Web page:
The world was changing fast by 1964. Nikita Khruschev had been removed by a communist party coup in October of that year and replaced by hard-line Leonid Brezhnev, President Johnson had taken power in the US after the assassination of Kennedy, and Britain was now governed by the Labour government of Harold Wilson. The conduct of the Cold War was also changing. The Cuban Missile Crisis had shown the real dangers of the confrontation and each side appeared to agree that tensions needed to be relaxed. The mid 1960s to the end of the 1970s became known as the period of Détente; (French for relaxation of tensions) between East and West. For a period, tensions did calm between the superpowers and a number of arms control agreements were settled or started. Yet the Cold War was far from over, and its focus was shifting away from Central and Eastern Europe and toward the Third World states of the southern hemisphere. The forces of communism were spreading in areas of South East Asia and the focus of US defense policy was to be focussed intently for the next 10 years on containing communist expansion from Vietnam and its neighbours.
Greenham remained practically unused as an airfield in the years that followed which also coincided with the closure or rundown of other USAF bases in Britain. SAC no longer maintained operational bases exclusively for its use as it had done since 1951. However, events in Europe meant that the rundown of USAF bases in Britain was only temporary. In 1966, aptly on All Fool's Day, French President Charles De Gaulle made an incomprehensible step of cutting French military involvement in NATO and expelling all US military bases that remained in France. De Gaulle set a deadline that all US forces must leave the country by April 1969. France played host to a number of logistics and supply bases including Chaumont, Toul Rousiéres, Chateauroux, Evreux, Dreux, and Laon. Instead, the US Department of Defense set its own deadline to remove forces from its nine bases and decided to leave by April 1967 in what was known as Operation FRELOC (for French Relocation). Some units were moved to West Germany, others were disbanded and many came to British bases including RAF Alconbury and Mildenhall.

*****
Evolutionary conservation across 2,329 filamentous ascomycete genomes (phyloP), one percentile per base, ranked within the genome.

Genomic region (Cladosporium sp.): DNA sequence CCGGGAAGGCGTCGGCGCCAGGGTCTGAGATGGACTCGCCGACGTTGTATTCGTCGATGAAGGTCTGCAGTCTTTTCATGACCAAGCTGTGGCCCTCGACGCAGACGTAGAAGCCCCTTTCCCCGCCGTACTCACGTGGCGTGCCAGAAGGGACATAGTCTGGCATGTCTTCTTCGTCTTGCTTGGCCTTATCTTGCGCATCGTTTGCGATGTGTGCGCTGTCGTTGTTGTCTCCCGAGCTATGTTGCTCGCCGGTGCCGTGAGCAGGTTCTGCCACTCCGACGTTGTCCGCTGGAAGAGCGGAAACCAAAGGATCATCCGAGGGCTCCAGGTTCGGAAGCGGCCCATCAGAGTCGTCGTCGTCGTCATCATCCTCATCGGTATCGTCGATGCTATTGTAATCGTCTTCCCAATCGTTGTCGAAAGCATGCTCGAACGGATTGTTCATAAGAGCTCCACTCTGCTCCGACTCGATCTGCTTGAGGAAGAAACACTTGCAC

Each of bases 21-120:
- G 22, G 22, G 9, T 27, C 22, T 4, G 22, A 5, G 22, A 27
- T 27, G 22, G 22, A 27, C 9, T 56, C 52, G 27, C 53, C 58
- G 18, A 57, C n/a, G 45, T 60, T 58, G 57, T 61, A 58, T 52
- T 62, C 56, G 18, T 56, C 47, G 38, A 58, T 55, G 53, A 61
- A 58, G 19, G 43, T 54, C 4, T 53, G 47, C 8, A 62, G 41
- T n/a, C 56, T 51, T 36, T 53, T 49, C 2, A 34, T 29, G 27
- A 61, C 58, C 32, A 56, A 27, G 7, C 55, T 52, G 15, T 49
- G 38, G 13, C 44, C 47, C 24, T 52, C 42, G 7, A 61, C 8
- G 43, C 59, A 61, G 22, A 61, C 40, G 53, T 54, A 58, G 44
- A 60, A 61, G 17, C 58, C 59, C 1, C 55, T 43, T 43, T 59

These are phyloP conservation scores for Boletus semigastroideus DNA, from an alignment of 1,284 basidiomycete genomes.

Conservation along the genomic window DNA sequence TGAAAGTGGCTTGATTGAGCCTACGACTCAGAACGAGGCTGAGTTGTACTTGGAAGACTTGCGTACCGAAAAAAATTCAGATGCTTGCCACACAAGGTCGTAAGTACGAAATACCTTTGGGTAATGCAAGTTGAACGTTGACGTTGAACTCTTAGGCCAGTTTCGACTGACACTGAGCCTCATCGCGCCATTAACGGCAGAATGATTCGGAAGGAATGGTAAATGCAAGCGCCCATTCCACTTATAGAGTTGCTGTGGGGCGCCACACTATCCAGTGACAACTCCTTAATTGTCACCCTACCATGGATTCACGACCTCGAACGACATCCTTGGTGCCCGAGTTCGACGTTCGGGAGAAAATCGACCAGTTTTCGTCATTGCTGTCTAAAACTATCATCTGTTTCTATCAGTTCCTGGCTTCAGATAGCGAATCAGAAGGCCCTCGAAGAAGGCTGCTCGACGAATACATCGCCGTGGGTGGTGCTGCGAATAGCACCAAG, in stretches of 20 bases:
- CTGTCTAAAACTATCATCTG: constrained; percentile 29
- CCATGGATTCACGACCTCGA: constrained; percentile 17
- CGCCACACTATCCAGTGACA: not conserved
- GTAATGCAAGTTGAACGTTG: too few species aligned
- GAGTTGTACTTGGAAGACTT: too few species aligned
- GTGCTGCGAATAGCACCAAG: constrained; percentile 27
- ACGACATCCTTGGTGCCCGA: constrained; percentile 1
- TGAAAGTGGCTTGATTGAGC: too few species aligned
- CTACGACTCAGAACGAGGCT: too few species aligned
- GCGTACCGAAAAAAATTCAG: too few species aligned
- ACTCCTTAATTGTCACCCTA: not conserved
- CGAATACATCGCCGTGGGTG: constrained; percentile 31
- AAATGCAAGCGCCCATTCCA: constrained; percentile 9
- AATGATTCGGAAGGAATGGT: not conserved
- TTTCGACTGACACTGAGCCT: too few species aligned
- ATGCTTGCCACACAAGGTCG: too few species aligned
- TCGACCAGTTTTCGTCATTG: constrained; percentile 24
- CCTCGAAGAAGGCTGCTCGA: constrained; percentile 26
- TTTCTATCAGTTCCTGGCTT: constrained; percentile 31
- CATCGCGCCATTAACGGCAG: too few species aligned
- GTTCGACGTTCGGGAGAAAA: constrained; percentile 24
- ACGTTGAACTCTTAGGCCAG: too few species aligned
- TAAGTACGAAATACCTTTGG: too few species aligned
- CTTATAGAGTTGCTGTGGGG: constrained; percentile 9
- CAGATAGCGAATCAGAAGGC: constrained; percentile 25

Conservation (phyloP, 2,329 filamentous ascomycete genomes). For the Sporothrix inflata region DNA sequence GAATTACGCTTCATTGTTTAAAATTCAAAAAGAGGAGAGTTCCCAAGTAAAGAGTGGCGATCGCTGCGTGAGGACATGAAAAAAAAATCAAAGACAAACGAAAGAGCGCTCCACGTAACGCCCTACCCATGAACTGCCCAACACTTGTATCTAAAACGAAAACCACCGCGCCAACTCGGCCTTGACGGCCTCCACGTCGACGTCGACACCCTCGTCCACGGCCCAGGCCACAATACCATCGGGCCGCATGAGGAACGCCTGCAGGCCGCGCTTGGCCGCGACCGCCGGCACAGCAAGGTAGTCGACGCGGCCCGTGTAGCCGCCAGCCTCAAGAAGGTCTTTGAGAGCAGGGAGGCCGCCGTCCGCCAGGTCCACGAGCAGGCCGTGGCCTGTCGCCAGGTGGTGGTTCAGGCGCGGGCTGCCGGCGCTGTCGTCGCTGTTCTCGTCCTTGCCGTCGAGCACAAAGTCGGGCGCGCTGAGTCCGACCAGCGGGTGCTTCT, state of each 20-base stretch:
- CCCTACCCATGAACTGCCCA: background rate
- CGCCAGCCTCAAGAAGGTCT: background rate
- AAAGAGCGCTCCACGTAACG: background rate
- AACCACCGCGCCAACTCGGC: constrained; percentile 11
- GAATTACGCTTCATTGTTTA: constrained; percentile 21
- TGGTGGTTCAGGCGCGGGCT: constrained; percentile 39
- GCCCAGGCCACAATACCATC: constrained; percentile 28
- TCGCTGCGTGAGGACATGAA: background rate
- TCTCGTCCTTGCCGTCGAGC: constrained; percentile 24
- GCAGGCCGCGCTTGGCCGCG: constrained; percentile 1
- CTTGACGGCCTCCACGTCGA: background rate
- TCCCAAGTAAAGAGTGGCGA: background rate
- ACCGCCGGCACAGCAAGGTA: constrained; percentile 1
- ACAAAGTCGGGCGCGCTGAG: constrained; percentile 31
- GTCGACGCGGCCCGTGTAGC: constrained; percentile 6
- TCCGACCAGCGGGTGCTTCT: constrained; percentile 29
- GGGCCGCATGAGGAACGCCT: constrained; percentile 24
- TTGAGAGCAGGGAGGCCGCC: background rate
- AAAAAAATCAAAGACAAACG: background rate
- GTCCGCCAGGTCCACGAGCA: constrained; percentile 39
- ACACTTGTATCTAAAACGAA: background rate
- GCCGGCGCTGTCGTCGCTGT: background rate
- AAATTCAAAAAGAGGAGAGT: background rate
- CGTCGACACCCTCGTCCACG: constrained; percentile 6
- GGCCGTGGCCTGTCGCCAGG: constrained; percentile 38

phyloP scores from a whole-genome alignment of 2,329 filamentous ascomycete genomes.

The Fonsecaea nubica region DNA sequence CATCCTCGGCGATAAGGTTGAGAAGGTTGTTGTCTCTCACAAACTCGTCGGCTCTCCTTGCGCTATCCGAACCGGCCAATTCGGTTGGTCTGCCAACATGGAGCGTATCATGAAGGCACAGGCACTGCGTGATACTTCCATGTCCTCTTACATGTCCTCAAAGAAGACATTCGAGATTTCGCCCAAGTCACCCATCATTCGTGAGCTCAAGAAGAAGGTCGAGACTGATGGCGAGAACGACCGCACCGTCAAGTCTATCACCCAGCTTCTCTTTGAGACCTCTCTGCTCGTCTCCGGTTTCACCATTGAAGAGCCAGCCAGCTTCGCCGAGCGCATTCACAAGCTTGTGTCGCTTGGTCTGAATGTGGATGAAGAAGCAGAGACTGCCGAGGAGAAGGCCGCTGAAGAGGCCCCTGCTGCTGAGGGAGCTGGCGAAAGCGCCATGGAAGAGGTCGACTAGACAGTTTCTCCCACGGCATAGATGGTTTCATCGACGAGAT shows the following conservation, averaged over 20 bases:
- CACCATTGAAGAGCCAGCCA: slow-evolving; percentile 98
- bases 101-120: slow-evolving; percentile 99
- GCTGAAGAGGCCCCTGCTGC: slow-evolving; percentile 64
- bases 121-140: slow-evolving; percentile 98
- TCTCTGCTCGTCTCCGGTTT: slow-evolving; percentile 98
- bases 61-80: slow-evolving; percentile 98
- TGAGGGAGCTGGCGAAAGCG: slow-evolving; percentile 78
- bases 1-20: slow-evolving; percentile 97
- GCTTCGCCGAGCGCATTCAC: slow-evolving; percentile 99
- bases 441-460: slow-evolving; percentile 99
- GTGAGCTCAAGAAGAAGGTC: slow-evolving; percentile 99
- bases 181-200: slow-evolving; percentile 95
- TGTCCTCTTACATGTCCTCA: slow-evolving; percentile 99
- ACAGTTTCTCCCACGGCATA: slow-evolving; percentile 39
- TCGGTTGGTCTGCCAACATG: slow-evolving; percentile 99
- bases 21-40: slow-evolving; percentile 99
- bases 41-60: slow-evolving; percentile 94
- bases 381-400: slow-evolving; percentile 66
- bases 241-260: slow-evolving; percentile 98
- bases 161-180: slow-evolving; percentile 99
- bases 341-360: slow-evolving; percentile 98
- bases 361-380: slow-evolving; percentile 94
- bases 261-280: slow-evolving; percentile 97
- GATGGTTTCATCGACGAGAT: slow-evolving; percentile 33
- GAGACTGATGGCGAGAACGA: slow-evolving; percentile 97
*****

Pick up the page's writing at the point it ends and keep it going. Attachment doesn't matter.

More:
The increased pressure and aircraft on British USAF bases meant that other bases had to be found for various uses. In January 1967, Greenham and RAF Sculthorpe in Norfolk were brought back into American use. The base was used as a storage site for the Air Force, manned only by a small number of personnel far smaller than that of its 1950s and early 1960s SAC days. It then came under the charge of the 7551st Combat Support Squadron, serving as the sister site to the huge USAF ordnance storage complex at RAF Welford, near Hungerford until its control passed to the 20th Tactical Fighter Wing at Upper Heyford in May 1970. During this period, many of the personnel working at RAF Welford lived in the accommodation at Greenham.
During these years, the base was used as part of a number of exercises. These included the annual REFORGER (Re-enforcement of Germany) NATO exercises. These served as training for the reinforcement of West Germany by mainly US Forces on a huge scale in the event of Warsaw Pact hostilities against NATO members. Huge numbers of troops would be flown in by transport aircraft from the US and would be parachuted into areas of West Germany. The Soviet invasion of Czechoslovakia in 1968 demonstrated how this might be necessary. The invasion caused a major NATO alert as it seemed the invasion my have been a prelude to an attack on Romania or West Germany. A small hospital unit was established at Greenham during this time. Mostly though, the base was maintained by a mainly British skeleton support staff.
The base was put to an unusual use in 1972. Ugandan dictator Idi Amin was at the height of his purge of foreigners in the country and many fled to the United Kingdom. A number of refugees were housed in the then empty barracks on the base just left off the main gate.
From 1973, the base became the venue for many years to come for the Royal Air Force Benevolent Fund's Royal International Air Tattoo. The first had been held at the Essex airfield of North Weald in 1971 and moved to Greenham in 1973. This charity event was established to assist those RAF personnel who were now approaching retirement age from wartime service. At first, this air show was held every two years, but became annual after 1977. At each Tattoo, air forces from many NATO members would arrive at Greenham to give flying and static displays of their planes and helicopters. The base saw many interesting visitors and aircraft we can now only dream of seeing fly,often over 200 aircraft attending. Visitors included RAF Vulcans, F-104 Starfighters, Lockheed Constellations, Lightnings, Javelins, Hunters, F1-11s, F4 Phantoms, and even on occasion, the mach 3+ SR71 Blackbird reconnaissance jet.